November 1, 2004
Our first cores! We collected 16 meters of core for measuring radioactivity horizons and then moved the drill a couple of feet to start drilling the second core, with which we will go as deep as we can. We made it 10 meters into the second core before we quit for the day.
Then to celebrate, we watched the beginning of "The Day After Tomorrow" onKarl's computer after eating a wonderful spaghetti with Italian Sausage. Unfortunately,we could only watch the first half of the movie, because the battery on his computerran out. Oops.
November 3, 2004
I went to one of the corners of the glacier today to scout out a collection site there. It was about a four-hour round trip and provided a nice new perspective on our camp. I had a radio with me, so that I was constantly in touch, but all the same, it's kind of strange being out on your own in a place this big! I returned for lunch time and then worked the rest of the day on helping with the coring and with putting in new mass balance poles to add to the catalog we already have from last year. Steak for dinner again. Yum!
November 4-5, 2004
More mass balance pole work. It takes a while to survey the sites for the poles (using GPS and a 100-meter tape measure), and then after they are put in the right place, we "freeze them in". This means pouring liquid water into the snow around them so that they end up being encased and locked into a block of ice in the glacier. This ensures that they will stay in place until we return next year. It also requires melting a lot of water. The whole process ends up taking a long time, but it is very satisfying once the grid is in place.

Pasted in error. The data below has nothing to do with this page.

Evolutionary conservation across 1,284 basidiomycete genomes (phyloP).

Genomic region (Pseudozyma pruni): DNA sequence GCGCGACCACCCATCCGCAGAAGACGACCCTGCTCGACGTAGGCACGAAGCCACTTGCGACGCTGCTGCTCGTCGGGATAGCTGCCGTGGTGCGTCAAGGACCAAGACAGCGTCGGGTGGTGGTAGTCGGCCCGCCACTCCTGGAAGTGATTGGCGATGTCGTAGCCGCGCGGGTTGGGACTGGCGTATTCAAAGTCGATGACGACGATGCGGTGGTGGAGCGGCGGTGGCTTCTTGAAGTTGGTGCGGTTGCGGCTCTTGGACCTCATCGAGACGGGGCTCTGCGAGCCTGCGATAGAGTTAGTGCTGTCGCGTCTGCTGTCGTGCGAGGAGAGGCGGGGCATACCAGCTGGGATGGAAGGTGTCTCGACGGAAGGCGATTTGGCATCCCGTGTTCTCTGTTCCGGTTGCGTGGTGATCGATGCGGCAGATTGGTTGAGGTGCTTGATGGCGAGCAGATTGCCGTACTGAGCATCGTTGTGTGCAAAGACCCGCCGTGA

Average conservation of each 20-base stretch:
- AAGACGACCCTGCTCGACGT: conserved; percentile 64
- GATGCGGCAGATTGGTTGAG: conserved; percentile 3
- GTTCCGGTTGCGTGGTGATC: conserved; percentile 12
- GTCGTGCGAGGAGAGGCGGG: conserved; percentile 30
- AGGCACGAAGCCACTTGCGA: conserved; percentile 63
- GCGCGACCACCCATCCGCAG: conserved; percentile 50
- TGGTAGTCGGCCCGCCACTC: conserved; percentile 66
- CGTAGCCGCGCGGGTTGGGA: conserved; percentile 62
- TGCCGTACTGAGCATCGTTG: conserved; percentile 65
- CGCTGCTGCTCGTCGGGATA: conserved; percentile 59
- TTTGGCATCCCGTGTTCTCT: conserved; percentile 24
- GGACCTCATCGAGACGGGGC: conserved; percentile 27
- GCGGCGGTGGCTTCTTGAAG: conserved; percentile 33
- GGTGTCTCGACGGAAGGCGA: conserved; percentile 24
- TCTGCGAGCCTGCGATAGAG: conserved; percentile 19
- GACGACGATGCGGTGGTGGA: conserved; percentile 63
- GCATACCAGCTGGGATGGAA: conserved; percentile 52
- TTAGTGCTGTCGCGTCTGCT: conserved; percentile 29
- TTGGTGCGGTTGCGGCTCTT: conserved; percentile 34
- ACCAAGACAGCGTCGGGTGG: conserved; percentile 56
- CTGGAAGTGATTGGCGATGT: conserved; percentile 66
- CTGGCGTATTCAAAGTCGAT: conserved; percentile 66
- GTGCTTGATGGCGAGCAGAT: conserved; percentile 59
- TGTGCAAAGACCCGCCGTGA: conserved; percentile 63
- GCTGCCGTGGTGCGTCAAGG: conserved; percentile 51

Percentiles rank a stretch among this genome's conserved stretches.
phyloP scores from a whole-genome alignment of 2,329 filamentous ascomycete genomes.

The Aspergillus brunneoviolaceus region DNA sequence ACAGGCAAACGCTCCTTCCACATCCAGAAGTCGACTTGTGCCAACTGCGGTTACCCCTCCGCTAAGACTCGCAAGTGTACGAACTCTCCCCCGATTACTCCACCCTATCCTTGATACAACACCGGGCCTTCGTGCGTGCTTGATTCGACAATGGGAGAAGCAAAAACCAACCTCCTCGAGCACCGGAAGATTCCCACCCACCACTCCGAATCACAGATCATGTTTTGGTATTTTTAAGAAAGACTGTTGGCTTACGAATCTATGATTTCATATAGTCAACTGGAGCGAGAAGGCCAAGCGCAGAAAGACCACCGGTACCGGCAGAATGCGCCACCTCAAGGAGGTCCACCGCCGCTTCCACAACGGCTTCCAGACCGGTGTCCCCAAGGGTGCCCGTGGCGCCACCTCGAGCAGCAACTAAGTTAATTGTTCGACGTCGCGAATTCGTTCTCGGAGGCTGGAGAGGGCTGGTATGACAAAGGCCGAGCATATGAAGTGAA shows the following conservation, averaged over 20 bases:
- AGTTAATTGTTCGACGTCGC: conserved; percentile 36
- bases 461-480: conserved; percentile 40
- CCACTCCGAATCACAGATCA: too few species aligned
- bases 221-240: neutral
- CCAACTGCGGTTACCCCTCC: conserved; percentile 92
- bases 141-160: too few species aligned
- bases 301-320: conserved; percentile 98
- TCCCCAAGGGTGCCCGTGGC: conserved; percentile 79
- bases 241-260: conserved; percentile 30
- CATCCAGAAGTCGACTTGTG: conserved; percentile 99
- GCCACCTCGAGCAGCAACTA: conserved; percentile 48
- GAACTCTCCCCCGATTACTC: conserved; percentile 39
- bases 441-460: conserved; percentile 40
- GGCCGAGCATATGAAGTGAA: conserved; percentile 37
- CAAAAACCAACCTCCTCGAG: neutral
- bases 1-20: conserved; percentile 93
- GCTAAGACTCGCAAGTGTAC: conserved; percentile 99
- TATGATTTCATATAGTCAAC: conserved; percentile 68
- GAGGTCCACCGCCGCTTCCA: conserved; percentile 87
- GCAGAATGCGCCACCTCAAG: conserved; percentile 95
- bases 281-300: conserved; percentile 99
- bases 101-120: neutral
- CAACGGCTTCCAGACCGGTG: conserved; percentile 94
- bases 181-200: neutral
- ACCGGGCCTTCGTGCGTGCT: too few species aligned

November 6, 2004
I finished up the mass balance poles today and began work on four smaller (one meter) snowpits to compare to the main snowpit we dug a few days ago, giving a picture of how the snow varies from place to place around the glacier. Karl had the most difficult job today. While the drill is inside the drill dome, he does all of the packaging of the cores outside the tent so the cores won't melt. It's been windy for a couple of days, and being outside like that without moving around is cold! Well, this is Antarctica, I guess…
tent so the cores won't melt. It's been windy for a couple of days, and being outside like that without moving around is cold! Well, this is Antarctica, I guess…